220 x 150 x 130 cm
Allegory of the Cave. In his Republic, Plato uses a well-known Allegory of the Cave. It narrates about people imprisoned in the cave who have never experienced or seen life outside the cave. External shadows and echoes they perceive as the only acceptable truth and reality. When one of the prisoners is freed, he not dares to leave the cave. Only habitual things look acceptable and safe to him. Despite his resistance and against his will he is brought to the daylight. Outside blinded by clear light he gradually becomes acquainted with real objects that were percepted only by their reflections and shadows in the dark and their significance.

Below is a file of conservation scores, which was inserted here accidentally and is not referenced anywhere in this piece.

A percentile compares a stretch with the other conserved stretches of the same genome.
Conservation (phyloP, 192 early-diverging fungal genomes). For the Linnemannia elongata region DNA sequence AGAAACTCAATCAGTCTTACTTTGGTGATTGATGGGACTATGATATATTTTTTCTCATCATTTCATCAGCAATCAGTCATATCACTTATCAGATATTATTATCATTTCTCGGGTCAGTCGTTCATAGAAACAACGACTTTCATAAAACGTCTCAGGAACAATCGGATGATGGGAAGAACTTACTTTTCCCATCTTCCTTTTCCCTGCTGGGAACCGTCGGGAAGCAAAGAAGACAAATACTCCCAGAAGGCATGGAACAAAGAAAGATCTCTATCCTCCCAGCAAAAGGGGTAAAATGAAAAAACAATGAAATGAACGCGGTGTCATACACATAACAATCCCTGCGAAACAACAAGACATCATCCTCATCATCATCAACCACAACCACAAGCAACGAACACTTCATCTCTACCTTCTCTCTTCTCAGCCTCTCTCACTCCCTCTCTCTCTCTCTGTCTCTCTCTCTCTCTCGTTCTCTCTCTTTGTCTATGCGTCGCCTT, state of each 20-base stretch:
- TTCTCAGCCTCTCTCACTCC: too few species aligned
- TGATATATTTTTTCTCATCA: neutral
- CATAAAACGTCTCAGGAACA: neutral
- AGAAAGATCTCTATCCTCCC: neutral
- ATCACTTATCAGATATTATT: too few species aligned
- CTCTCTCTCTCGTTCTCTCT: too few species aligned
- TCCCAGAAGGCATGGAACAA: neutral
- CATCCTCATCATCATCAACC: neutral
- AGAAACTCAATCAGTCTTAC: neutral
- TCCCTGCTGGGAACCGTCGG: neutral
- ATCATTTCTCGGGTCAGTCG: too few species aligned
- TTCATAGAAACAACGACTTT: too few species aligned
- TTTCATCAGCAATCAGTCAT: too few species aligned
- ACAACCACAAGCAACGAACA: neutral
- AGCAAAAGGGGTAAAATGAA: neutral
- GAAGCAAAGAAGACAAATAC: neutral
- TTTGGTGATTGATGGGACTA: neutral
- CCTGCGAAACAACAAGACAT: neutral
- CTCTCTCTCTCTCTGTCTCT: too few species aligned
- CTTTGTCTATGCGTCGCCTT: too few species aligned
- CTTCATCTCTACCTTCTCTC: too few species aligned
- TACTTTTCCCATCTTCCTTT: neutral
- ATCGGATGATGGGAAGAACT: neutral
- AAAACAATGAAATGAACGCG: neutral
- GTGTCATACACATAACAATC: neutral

Piece or object:
Direct bronze casting of real stub, felled and rooted out. In this case, uprooting of the tree is strong and brutal action which is important both in the sense of symbol and physical action metaphorically expressing both rising to the light and immersion to the darkness. This action definitely binds object and Plato’s story. Roots should be precepted as mediator between two inseparable poles connecting light and darkness. The story by Plato tells about problem of acceptance of truth and indifference, and this problem nowadays remains essential. Ancientry of the story emphasizes relevance of the problem and stimulates perception of the existence of human being. This piece also analyzes human’s demand to remain in the position of strength towards nature, relationships and beliefs.